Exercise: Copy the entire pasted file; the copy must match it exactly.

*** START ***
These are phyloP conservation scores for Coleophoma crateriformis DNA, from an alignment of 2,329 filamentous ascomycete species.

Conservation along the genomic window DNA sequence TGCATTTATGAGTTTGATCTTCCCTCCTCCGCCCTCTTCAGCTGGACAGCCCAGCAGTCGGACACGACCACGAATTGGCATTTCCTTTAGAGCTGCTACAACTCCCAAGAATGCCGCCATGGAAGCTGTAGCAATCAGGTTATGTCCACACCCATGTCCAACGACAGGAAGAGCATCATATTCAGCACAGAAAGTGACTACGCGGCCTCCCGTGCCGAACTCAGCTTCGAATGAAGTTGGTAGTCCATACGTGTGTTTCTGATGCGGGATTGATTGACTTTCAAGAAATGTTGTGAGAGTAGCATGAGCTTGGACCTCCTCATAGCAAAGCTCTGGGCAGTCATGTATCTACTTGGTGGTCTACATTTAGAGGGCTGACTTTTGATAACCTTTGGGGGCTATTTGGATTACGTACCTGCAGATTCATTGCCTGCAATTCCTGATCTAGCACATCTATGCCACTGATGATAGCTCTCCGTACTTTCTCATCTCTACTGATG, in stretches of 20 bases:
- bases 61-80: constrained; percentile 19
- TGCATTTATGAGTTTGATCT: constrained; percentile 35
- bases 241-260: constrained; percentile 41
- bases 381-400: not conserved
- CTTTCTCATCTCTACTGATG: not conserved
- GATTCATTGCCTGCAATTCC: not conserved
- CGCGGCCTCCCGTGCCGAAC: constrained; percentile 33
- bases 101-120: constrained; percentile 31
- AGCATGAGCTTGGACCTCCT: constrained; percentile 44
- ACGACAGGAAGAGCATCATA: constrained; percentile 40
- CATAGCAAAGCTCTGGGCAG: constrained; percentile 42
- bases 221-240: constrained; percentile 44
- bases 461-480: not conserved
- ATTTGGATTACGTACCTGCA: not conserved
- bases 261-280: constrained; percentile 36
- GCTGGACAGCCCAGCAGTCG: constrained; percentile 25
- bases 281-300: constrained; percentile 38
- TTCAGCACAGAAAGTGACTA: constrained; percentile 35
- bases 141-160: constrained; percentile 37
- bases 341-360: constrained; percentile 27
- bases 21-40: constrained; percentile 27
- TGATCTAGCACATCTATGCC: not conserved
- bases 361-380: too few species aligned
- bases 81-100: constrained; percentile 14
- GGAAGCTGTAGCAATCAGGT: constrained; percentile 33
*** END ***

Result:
These are phyloP conservation scores for Coleophoma crateriformis DNA, from an alignment of 2,329 filamentous ascomycete species.

Conservation along the genomic window DNA sequence TGCATTTATGAGTTTGATCTTCCCTCCTCCGCCCTCTTCAGCTGGACAGCCCAGCAGTCGGACACGACCACGAATTGGCATTTCCTTTAGAGCTGCTACAACTCCCAAGAATGCCGCCATGGAAGCTGTAGCAATCAGGTTATGTCCACACCCATGTCCAACGACAGGAAGAGCATCATATTCAGCACAGAAAGTGACTACGCGGCCTCCCGTGCCGAACTCAGCTTCGAATGAAGTTGGTAGTCCATACGTGTGTTTCTGATGCGGGATTGATTGACTTTCAAGAAATGTTGTGAGAGTAGCATGAGCTTGGACCTCCTCATAGCAAAGCTCTGGGCAGTCATGTATCTACTTGGTGGTCTACATTTAGAGGGCTGACTTTTGATAACCTTTGGGGGCTATTTGGATTACGTACCTGCAGATTCATTGCCTGCAATTCCTGATCTAGCACATCTATGCCACTGATGATAGCTCTCCGTACTTTCTCATCTCTACTGATG, in stretches of 20 bases:
- bases 61-80: constrained; percentile 19
- TGCATTTATGAGTTTGATCT: constrained; percentile 35
- bases 241-260: constrained; percentile 41
- bases 381-400: not conserved
- CTTTCTCATCTCTACTGATG: not conserved
- GATTCATTGCCTGCAATTCC: not conserved
- CGCGGCCTCCCGTGCCGAAC: constrained; percentile 33
- bases 101-120: constrained; percentile 31
- AGCATGAGCTTGGACCTCCT: constrained; percentile 44
- ACGACAGGAAGAGCATCATA: constrained; percentile 40
- CATAGCAAAGCTCTGGGCAG: constrained; percentile 42
- bases 221-240: constrained; percentile 44
- bases 461-480: not conserved
- ATTTGGATTACGTACCTGCA: not conserved
- bases 261-280: constrained; percentile 36
- GCTGGACAGCCCAGCAGTCG: constrained; percentile 25
- bases 281-300: constrained; percentile 38
- TTCAGCACAGAAAGTGACTA: constrained; percentile 35
- bases 141-160: constrained; percentile 37
- bases 341-360: constrained; percentile 27
- bases 21-40: constrained; percentile 27
- TGATCTAGCACATCTATGCC: not conserved
- bases 361-380: too few species aligned
- bases 81-100: constrained; percentile 14
- GGAAGCTGTAGCAATCAGGT: constrained; percentile 33